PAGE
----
My Love/Hate Relationship With Stories in Open World Games
We’ve discussed linear vs. open world a bunch of times here on DualShockers. Whether it was in editorials we’ve published in the past or episodes of the ShockCast, the topic has come up over and over again. Don’t worry, this isn’t another one of those, but a recent press event that I attended reminded me why it’s so hard to buy into the hype of an open world game.
Call me old school because well… I’m old. But with my age comes more and more outside responsibilities (family and career) that eat away at my gaming time. When I make purchasing decisions I always take into consideration two important questions: can I take it in through bite sized gaming sessions (an hour here, an hour there)? What’s my price-to-value ratio? If I’m going to plunk down $60 for a game (at release), just like anyone else I expect to get my money’s worth.
The kinds of games that usually answer “yes” and “yes” to both of the questions mentioned above are open world titles like GTA V, Watch_Dogs, and the upcoming Dragon Age: Inquisition. All of these titles offer large open areas to explore as well as moderate-sized to lengthy campaigns, so the value is definitely there. And whether it’s a mission or a quest, modern game design has already dictated that story progression segments of video games are getting shorter from one checkpoint to the next; so squeezing in gameplay sessions with the kinds of games mentioned above shouldn’t be a issue either.
So now that I’m getting what I want from these games, why am I still not completely satisfied?
For me, it all breaks down when it comes to a game’s story. And no, I’m not comparing GTA V’s social parody narrative with Dragon Age: Inquisition’s create-your-own-fantasy experience, because that would be silly. But what many of these open world games games have in common, in my opinion, is their inability to keep you hooked into their characters and stories; an unfortunate by-product of their open-ness.
I don’t want to say it’s an issue of too much to see, too much to do, but at times it can definitely feel that way. Fantasy open world RPGs love throwing side quests at you, and while they are fully optional and (usually) do not affect the story, even seeing them in the the same codex as your (main) tasks can, at times, feel a bit overwhelming. Grand Theft Auto can, in its own way, be just as guilty, especially when the game decides to fill your map with what looks like the entire alphabet, without indicating what events will actually push the game’s story forward.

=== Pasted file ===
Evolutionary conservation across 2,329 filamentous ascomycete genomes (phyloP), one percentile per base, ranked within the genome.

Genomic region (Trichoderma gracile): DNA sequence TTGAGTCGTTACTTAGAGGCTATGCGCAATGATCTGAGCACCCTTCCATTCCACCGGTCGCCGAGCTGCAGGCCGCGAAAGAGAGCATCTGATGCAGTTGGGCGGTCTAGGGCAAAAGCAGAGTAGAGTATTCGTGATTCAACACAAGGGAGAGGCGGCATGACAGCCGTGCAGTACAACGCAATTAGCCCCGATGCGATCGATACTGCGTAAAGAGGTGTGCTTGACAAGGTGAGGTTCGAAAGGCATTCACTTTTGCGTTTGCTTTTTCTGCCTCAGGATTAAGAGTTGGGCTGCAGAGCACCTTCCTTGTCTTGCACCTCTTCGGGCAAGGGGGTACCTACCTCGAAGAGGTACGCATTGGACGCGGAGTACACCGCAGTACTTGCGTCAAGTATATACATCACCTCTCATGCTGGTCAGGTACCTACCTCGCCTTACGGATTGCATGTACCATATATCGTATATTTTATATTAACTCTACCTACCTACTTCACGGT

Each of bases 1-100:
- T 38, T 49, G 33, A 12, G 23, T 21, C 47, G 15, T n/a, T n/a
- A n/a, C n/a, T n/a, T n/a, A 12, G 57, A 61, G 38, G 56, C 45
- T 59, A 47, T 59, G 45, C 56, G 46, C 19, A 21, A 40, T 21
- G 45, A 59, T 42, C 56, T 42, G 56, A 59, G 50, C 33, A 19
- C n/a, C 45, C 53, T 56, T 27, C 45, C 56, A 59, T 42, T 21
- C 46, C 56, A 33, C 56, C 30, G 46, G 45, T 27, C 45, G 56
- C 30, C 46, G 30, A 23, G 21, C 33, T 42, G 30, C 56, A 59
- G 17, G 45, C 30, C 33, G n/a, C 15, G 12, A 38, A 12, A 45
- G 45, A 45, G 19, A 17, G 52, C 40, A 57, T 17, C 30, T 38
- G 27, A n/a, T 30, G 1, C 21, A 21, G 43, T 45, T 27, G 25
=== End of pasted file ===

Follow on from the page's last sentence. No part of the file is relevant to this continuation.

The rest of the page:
This is something I brought up to Dragon Age: Inquisition producer Cameron Lee when I interviewed him about the game. The way he said BioWare was addressing this issue in Inquisition is by building out the side stuff in a way that it always directly affects the game’s main story (i.e. completing certain side missions will add personnel to the Inquisition you’re building, etc). What this tells me is that there are probably plenty of other gamers out there who share this same relationship and experiences as I do with open world titles.
From a production standpoint, folks on creative teams of the developers of these games probably take an ego hit when the story and the characters they’ve worked days, months, and years on to develop take a back seat to everything else that is going on in their respective game. From a player standpoint, If you’re investing more than 20 hours into a game’s campaign but can’t talk about what you played because there was so much going on, did the game’s creative teams accomplish what they intended to?
Here’s another way to think about it: raise your hand if you have that friend who sunk 200 hours into Fallout: New Vegas but couldn’t describe a damn thing about the game’s story when you asked. OK you can put your hand down now, but I hope you get the point.
In the same vein that checkpoints in video games have evolved in a way that it allows players to cram in smaller play sessions, the manner in which story progression is handled in open world titles, in my opinion, needs a revamping as well. It’s telling that the team at BioWare, a studio that injects its games with lore and story, didn’t realize something wasn’t right in the way they were delivering their stories in open world games until 2014. However, it is a relief to know that the inclusion of things like the Inquisition system in the upcoming Dragon Age they have a chance to address it and redeem themselves.
Hopefully they aren’t the only developers who are identifying this opportunity in storytelling. But until more developers start focusing on making side content significant, and most importantly keeping players like me on track with these characters and stories they’ve spent so much time on, for the time being I will have a love/hate relationship with stories in open world games.